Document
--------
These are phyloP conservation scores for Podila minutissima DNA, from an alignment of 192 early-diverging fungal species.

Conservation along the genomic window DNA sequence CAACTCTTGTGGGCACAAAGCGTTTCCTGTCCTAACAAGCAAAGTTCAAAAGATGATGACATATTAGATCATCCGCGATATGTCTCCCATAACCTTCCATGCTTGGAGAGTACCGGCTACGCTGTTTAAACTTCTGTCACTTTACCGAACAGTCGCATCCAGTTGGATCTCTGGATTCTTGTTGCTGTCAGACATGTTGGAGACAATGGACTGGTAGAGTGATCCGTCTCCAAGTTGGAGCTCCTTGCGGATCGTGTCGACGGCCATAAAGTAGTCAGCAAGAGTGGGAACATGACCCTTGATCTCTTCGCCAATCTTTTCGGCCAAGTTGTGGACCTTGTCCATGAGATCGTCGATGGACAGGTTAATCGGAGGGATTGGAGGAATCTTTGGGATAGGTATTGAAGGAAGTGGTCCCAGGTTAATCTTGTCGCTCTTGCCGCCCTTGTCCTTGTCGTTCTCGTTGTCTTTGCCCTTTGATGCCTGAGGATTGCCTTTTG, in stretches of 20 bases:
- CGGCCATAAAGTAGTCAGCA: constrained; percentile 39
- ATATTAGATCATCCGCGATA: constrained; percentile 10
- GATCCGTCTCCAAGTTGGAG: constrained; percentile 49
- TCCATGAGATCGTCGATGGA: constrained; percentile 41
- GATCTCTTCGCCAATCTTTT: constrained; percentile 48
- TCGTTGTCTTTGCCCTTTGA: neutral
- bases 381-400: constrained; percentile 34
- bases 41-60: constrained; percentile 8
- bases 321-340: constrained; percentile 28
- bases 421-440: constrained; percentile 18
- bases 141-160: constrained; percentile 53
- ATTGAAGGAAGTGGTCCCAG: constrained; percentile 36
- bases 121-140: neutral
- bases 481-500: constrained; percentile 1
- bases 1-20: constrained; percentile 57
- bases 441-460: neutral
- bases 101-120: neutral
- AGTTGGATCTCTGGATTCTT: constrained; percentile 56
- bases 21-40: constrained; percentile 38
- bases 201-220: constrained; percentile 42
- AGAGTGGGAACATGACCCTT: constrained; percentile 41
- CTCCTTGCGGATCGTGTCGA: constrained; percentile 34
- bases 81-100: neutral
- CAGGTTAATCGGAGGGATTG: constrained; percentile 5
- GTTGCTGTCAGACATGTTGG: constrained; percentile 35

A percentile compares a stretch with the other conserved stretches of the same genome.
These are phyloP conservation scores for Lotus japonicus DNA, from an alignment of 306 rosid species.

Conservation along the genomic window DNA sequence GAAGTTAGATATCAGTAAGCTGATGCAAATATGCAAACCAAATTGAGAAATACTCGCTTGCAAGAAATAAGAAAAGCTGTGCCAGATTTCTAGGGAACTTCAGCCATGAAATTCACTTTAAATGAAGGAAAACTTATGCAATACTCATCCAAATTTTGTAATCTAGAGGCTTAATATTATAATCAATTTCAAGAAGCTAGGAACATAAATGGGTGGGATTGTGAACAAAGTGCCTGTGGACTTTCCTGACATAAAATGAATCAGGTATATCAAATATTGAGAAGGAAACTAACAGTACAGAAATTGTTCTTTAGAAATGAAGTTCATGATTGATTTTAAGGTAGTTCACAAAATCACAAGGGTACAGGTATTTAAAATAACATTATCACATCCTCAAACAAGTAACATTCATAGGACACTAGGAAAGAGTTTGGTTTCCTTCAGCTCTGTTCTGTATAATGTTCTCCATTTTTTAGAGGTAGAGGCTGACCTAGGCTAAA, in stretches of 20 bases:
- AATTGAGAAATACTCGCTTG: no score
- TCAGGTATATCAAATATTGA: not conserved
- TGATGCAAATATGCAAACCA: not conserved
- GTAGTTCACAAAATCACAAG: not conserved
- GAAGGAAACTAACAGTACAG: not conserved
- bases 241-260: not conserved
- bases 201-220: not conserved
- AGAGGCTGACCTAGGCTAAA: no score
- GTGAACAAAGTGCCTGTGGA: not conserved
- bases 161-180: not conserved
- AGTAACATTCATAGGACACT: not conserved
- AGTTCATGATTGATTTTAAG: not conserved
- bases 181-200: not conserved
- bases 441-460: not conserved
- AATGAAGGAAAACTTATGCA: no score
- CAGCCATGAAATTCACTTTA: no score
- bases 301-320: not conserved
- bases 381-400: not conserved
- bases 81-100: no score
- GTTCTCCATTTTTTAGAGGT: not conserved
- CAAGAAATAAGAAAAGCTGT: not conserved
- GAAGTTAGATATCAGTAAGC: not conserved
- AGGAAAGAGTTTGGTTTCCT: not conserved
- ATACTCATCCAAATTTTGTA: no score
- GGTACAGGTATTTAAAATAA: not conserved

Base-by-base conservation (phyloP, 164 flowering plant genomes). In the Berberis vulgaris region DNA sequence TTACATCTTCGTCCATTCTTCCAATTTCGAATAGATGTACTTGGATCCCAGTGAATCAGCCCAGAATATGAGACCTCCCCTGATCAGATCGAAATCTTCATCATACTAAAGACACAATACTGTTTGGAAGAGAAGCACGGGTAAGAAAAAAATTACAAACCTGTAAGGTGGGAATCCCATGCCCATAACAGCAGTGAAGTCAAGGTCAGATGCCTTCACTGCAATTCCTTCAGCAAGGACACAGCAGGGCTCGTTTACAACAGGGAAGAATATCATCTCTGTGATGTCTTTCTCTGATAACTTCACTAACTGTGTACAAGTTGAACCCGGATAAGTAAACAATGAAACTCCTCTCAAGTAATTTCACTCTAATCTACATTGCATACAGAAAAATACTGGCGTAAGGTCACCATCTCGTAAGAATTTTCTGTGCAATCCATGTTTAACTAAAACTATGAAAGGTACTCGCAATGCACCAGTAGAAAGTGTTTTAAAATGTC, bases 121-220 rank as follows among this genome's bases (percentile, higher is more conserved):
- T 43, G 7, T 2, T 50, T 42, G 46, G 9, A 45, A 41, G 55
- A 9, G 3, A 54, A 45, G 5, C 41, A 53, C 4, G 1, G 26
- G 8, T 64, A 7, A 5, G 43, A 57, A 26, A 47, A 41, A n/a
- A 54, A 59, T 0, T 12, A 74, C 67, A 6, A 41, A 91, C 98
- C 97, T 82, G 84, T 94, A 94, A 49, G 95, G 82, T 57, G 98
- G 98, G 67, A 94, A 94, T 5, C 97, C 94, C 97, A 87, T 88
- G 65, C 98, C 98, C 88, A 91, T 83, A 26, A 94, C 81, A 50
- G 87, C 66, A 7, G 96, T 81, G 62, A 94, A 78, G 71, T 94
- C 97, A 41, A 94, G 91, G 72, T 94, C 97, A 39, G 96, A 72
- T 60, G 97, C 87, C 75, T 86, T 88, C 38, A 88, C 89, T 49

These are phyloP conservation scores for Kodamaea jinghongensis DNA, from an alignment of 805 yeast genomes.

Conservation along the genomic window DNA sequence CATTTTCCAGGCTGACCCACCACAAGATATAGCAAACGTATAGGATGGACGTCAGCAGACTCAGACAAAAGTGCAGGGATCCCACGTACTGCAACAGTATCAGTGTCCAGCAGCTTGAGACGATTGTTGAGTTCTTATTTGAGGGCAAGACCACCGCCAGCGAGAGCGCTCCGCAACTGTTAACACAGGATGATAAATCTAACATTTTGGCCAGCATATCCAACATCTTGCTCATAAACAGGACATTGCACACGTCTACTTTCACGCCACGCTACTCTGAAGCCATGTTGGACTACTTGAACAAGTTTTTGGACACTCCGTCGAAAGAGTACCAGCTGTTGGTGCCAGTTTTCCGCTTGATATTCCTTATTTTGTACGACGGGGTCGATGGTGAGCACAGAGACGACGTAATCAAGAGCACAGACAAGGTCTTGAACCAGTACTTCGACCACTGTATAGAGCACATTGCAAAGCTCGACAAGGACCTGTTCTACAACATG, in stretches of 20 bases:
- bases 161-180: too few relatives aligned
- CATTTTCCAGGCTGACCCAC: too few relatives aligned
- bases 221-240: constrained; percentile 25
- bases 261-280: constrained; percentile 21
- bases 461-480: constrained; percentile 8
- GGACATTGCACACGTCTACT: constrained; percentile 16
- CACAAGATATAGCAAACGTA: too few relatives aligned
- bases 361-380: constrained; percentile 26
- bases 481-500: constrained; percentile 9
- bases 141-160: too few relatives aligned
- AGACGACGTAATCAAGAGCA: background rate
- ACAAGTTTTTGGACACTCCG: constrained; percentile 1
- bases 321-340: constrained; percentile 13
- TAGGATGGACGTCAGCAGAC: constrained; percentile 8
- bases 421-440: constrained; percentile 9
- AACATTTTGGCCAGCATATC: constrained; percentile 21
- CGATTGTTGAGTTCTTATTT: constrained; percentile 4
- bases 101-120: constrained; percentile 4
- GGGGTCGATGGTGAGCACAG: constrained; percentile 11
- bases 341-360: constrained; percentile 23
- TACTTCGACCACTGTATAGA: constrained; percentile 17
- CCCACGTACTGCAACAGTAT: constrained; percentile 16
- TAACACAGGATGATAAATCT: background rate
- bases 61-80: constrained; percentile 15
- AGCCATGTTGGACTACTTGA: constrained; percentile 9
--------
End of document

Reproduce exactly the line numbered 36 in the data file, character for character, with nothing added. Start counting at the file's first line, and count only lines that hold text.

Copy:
- bases 241-260: not conserved